U.S. soybeans close higher over China trade optimism
Chicago Board of Trade (CBOT) soybeans and grains closed higher, mainly boosted by the progress made during the latest round of high-level U.S.-China trade talks in Washington.
After the two-day talks that concluded on Thursday, the Chinese delegation said that China will make active efforts to expand imports from the United States in the agricultural sector.
On Saturday, China National Cereals, Oils and Foodstuffs Corporation (COFCO), China's largest agricultural products trader, said the company had recently bought over one million tons of U.S. soybeans in a statement on its website.
Earlier in December, COFCO has already bought tons of U.S. soybeans after the two countries' heads of state struck a 90-day trade war truce on December 1 during the G20 summit, according to the statement.
China imposed a 25 percent tariff on U.S.-origin soybeans last July in retaliation for U.S. tariffs on Chinese goods, which has been devastating for U.S. farmers who have struggled to find buyers for their record-large harvest.
Participants in the U.S. agricultural markets have followed the two-day trade talks closely, and the positive outcome pushed up CBOT oilseed prices, as China has for years been the top buyer of U.S. soybeans.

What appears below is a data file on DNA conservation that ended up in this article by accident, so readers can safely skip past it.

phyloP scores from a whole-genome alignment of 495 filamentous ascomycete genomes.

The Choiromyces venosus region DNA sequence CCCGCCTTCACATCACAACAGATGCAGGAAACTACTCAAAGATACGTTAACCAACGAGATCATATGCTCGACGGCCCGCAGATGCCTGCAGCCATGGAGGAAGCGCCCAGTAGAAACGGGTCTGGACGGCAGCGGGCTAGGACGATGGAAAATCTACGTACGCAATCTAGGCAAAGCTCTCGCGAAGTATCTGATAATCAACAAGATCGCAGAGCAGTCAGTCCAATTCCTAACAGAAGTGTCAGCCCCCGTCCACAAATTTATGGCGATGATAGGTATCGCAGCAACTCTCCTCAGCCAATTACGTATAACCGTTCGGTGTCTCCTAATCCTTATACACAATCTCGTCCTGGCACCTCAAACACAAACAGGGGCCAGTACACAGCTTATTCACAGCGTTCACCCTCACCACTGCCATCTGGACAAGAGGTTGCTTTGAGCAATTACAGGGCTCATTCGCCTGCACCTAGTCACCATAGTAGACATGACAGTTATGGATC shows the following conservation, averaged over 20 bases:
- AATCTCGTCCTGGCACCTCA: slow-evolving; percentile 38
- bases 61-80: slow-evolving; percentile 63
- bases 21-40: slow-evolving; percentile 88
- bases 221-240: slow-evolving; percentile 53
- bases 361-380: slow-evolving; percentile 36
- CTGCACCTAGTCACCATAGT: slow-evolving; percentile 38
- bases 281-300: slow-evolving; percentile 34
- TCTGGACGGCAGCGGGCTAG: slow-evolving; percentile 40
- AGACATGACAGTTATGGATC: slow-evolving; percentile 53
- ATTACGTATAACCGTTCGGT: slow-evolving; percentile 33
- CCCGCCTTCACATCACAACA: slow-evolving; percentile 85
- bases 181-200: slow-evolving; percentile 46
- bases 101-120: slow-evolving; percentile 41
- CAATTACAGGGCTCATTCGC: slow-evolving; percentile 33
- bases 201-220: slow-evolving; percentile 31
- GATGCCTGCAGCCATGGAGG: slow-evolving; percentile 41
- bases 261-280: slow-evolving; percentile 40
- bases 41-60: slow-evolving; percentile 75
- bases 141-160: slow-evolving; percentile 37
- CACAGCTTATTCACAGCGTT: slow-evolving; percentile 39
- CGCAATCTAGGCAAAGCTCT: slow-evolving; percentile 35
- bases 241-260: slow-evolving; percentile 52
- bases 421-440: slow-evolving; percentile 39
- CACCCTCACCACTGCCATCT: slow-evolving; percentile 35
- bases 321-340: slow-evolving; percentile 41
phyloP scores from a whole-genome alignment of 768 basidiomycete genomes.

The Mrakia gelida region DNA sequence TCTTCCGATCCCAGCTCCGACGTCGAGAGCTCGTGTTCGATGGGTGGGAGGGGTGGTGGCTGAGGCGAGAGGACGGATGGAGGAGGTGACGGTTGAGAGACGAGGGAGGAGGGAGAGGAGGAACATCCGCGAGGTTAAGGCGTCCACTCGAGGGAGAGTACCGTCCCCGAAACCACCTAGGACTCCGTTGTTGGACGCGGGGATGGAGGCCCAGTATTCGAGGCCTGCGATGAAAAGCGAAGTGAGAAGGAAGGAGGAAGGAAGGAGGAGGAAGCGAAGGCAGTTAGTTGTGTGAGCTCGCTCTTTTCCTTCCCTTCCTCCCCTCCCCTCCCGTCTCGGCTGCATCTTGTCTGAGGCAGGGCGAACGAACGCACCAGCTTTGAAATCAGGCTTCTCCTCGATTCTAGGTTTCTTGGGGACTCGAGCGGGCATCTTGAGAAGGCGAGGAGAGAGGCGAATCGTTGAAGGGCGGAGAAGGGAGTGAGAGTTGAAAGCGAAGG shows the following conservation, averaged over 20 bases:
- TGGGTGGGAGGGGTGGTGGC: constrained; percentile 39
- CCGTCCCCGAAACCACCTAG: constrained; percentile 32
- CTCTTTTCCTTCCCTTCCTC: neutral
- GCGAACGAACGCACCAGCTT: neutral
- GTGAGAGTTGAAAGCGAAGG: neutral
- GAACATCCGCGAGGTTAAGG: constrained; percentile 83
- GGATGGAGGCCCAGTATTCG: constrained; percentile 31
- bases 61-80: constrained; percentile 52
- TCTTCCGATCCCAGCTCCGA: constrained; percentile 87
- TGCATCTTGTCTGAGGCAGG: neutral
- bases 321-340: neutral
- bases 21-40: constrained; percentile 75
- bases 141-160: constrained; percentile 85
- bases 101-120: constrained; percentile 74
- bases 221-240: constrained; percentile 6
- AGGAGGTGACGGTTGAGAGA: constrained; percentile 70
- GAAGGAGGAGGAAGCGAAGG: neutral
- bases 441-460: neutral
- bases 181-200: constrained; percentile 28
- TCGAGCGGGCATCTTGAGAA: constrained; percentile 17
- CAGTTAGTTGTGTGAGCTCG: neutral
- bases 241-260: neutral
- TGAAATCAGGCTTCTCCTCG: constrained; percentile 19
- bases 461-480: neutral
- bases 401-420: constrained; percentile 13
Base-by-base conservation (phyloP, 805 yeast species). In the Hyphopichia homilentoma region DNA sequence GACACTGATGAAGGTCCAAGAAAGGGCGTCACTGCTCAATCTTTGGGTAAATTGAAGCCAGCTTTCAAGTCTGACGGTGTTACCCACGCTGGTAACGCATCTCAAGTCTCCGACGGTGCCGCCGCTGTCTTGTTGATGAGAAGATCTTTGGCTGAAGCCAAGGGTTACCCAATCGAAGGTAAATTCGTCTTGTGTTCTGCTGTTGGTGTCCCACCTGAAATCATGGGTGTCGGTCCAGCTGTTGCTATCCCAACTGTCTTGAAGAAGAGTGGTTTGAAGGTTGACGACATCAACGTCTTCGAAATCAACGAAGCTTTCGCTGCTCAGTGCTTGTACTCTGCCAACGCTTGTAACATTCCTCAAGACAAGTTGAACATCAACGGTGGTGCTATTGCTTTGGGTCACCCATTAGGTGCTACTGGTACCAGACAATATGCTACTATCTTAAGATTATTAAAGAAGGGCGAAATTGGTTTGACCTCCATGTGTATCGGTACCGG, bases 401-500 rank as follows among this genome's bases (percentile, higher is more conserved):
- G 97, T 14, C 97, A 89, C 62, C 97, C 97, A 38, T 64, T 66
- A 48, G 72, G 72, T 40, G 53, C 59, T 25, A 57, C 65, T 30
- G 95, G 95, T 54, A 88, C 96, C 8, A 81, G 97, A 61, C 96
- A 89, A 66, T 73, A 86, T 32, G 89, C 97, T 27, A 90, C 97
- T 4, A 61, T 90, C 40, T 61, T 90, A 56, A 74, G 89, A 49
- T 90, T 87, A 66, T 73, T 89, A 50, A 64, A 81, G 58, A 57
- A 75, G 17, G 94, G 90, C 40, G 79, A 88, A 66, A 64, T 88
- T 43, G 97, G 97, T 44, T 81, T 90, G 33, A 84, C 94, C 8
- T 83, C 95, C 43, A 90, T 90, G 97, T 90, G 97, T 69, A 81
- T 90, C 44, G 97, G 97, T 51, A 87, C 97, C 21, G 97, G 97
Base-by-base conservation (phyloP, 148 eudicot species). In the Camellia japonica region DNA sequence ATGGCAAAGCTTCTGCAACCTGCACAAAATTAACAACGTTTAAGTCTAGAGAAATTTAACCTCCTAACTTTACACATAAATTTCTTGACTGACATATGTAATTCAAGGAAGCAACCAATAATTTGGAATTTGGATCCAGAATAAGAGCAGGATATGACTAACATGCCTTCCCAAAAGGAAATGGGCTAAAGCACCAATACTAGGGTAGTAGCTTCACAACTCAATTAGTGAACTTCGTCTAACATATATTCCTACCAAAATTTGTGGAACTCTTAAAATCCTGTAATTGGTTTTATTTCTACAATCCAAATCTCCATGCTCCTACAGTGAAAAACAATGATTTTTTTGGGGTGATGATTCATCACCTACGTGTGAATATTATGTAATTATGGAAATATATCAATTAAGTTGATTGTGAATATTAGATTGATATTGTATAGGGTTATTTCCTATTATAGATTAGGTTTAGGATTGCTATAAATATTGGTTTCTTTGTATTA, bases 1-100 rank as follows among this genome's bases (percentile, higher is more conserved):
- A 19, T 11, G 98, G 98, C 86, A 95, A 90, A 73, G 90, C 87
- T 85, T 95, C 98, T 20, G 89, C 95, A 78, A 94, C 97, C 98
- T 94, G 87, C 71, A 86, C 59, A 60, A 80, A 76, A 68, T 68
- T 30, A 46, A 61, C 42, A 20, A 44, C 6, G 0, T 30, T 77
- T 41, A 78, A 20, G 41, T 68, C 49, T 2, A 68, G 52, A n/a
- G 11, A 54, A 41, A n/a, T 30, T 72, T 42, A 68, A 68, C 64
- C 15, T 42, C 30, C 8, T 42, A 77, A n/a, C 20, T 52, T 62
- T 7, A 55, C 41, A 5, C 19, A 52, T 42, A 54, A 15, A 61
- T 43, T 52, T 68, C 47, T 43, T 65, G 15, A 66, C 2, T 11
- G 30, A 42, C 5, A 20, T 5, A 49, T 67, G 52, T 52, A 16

The optimistic mood among traders once led to sharp rises of soybean futures during the trading, before it settled with moderate gains.
At the end of the session, the most active March soybeans were up 2.5 cents, or 0.27 percent, to close at 9.1775 U.S. dollars per bushel. Corn contract for March delivery was up 1.75 cents, or 0.46 percent to settle at 3.7825 U.S. dollars per bushel. March wheat was up 7.75 cents, or 1.5 percent, to close at 5.2425 U.S. dollars.
CBOT brokers estimated that funds on Friday bought 6,100 contracts of soybeans, 4,400 contracts of corn and 4,000 contracts of wheat.